Then he shifts gears again in verse 14, and it’s so beautiful. And this is God with Israel just as much as its Hosea with Gomer. “I will allure her, bring her into the wilderness, and speak tenderly unto her.” He’s going to do that. Go back and try to court her again. Can you believe that? He’s going to go find that ugly prostitute with all of her horrible lifestyle and her affairs, and he’s going to really lay it on, you know. Take her flowers, court her, whisper sweet nothings in her ear, treat her as if she was a virgin. It’s incredible.
You know where she ends up? She ends up on a slave block being sold. She ends up as a prostitute for sale on a block, stark naked. They’re auctioning her off. He shows up in 3:2. “So I bought her.” “I bought her,” he says. She’s a costly lady. “I bought her for myself for 15 pieces of silver and a homer of barley and a half a homer of barley.” Highest bidder.
Frankly, I think you got a lousy deal humanly speaking, don’t you? I mean, who needs it? But he bought her. “And I said unto her, Thou shalt abide with me many days.” Do you know what’s nice about that? He’s not saying, “Now, look, baby. I got a lot invested in you. One more false move, that is it.” That’s not his approach. See, his approach is, “I covenant that you will be with me for - ” what? It’s unconditional, isn’t it? It’s unconditional “ - many days; and you will not play the harlot, and you will not be for another man: so will I also be for thee.” You may have fouled up, but I’m for you still, and I’ll always be for you. And you can‘t kill that commitment in me. You can’t kill that covenant in me. so beautiful.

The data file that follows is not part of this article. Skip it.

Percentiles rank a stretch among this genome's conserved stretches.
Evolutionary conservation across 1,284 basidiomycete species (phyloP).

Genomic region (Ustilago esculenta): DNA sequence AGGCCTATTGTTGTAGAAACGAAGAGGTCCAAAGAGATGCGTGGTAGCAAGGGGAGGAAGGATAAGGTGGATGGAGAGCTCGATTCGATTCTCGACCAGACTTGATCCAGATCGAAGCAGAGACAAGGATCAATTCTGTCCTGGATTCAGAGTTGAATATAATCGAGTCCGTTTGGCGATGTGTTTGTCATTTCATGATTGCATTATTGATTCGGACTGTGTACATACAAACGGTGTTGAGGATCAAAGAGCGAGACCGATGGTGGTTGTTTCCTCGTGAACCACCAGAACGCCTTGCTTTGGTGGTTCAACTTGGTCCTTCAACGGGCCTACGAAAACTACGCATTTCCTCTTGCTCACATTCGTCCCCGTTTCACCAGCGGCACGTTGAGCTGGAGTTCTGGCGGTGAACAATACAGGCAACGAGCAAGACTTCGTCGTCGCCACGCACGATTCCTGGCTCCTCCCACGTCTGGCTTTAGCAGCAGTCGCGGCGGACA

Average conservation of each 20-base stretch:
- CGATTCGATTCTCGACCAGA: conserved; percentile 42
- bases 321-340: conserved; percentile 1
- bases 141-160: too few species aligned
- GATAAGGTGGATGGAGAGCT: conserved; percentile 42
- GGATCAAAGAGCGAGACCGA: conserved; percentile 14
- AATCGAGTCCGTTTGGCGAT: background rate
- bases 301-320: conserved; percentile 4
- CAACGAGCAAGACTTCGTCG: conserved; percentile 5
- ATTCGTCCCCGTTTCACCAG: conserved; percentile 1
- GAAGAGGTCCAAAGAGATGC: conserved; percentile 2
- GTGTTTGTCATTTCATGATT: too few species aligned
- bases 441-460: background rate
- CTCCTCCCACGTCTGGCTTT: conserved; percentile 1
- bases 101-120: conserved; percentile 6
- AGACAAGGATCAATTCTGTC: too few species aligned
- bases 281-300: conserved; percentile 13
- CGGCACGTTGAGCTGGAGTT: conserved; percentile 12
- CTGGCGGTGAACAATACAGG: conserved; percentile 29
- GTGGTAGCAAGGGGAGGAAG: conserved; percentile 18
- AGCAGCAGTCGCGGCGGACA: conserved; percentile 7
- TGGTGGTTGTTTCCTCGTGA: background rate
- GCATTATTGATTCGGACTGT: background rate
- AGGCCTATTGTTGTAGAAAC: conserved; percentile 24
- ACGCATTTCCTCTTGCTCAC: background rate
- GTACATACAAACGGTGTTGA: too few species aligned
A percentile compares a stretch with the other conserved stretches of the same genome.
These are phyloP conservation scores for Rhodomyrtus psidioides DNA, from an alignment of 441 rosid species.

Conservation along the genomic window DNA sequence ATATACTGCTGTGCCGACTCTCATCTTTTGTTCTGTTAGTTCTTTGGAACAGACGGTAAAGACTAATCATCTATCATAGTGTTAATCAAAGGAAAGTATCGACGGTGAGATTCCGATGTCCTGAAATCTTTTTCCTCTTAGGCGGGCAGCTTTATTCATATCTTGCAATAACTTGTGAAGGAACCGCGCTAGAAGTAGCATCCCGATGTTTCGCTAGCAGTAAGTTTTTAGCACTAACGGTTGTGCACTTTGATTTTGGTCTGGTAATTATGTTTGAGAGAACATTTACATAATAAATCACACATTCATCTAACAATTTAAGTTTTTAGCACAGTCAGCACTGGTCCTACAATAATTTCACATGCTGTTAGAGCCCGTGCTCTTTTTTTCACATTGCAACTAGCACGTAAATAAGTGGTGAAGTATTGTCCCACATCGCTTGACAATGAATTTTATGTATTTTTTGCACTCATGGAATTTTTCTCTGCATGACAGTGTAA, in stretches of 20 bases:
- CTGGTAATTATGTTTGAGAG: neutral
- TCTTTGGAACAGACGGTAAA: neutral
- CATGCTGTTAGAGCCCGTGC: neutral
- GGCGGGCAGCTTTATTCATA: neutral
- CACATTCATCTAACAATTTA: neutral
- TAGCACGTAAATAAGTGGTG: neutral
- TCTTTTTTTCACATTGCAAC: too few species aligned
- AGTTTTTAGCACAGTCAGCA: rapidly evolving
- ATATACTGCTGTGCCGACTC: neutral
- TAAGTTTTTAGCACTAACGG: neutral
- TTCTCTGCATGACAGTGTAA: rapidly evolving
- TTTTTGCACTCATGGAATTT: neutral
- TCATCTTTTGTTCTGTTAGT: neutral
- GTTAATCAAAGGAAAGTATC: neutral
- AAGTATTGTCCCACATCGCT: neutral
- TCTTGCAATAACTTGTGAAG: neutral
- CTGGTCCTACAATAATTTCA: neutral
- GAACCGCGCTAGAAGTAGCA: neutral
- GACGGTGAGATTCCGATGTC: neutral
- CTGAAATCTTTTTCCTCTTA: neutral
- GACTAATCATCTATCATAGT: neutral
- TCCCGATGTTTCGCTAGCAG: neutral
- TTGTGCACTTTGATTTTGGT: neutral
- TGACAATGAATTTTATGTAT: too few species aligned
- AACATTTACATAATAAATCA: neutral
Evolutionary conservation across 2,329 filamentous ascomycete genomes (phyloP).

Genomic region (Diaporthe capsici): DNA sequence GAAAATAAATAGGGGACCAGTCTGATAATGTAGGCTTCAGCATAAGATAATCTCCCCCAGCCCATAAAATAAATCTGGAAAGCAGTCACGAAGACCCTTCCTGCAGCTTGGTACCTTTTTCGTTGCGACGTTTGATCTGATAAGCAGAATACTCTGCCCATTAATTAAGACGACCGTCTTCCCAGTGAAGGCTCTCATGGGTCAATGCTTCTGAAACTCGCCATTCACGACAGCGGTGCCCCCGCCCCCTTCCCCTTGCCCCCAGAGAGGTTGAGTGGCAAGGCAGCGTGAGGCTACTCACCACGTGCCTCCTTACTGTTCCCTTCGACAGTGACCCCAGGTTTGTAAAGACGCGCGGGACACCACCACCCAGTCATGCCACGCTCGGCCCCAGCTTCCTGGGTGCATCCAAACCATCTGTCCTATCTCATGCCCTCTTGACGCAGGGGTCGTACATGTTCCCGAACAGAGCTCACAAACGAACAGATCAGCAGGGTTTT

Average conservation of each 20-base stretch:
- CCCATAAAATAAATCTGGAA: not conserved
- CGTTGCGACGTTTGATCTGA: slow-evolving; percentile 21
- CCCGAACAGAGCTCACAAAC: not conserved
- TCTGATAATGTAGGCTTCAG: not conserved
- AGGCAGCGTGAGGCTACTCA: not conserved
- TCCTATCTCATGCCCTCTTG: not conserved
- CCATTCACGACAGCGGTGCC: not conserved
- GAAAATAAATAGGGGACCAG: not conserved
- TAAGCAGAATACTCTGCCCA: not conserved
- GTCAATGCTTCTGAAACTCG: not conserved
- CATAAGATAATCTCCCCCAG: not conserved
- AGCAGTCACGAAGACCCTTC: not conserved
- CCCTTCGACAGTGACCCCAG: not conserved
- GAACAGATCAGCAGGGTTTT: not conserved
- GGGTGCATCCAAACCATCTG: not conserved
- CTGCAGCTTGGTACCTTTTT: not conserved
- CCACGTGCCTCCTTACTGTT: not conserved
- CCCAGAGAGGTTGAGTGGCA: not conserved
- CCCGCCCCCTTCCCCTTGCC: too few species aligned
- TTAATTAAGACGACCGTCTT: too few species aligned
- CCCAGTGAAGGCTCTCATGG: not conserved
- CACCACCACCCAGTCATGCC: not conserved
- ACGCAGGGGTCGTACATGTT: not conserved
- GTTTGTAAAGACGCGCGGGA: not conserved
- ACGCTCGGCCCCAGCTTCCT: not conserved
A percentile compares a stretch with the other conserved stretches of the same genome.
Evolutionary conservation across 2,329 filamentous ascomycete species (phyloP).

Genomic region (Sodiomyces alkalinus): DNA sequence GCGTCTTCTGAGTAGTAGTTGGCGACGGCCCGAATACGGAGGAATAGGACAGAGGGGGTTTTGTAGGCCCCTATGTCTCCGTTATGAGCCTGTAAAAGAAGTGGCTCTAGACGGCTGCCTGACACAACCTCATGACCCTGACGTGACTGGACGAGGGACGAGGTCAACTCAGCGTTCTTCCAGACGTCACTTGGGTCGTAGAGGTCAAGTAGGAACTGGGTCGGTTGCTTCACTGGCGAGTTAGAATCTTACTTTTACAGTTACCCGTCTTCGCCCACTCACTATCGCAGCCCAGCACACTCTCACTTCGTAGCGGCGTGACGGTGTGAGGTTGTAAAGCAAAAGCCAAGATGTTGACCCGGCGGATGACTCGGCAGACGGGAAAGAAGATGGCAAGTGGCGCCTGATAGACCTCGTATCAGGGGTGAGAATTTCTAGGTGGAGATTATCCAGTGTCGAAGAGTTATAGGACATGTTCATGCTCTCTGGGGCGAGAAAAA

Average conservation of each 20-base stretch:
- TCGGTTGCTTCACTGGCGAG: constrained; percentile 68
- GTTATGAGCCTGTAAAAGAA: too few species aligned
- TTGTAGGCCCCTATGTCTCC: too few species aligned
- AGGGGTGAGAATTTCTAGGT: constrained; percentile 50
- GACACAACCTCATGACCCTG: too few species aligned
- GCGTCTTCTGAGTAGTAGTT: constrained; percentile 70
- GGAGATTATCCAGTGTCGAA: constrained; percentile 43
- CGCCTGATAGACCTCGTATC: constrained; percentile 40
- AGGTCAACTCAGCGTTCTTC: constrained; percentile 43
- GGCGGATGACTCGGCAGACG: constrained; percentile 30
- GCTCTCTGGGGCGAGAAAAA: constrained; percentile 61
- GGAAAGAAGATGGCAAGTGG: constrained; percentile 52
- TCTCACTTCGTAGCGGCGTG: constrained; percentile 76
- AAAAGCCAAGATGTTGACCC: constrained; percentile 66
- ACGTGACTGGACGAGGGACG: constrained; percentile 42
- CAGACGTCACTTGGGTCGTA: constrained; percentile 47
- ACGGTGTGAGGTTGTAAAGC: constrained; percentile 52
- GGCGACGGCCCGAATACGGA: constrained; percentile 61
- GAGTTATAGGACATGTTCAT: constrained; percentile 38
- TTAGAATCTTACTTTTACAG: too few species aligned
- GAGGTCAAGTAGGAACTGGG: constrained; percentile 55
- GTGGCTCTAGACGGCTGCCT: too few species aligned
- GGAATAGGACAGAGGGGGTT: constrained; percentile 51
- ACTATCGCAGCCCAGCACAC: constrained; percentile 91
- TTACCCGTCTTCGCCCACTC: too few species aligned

The reason we have so much difficulty with this is because we have so little of the understanding of the heart of God and forgiveness, don’t we? It’s kind of like that parable we learned about in Matthew 18 where the man was so willing to be forgiven the 10,000 talent debt, but couldn’t forgive his friend the $18.00 he owed him. We take it all from God, but we have such a difficult time giving it to someone else.
So, he bought her back and took her as a virgin, made an unconditional covenant, and said, “I’ll be for you.” Now that is only to reinforce in your mind that God’s standard hasn’t changed, right? Hasn’t changed. Now keep this in mind. File this somewhere. The only thing up to this point in our discussion that could break a marriage was one sin. What was the sin? Adultery. Because it brought what? Death. Very important.
I want to draw this particular study to a conclusion - and we’ll jump into the rest next week - by drawing you to Ephesians 5, Ephesians 5:22. You know this beautiful, beautiful text, but let me show you something. It’s so wonderful. This text is so pure, it is so blissful, it so wondrous that it seems absolutely impossible and incongruous with everything we know about marriage. It starts out, “Wives, submit yourselves unto your own husbands, as unto the Lord.”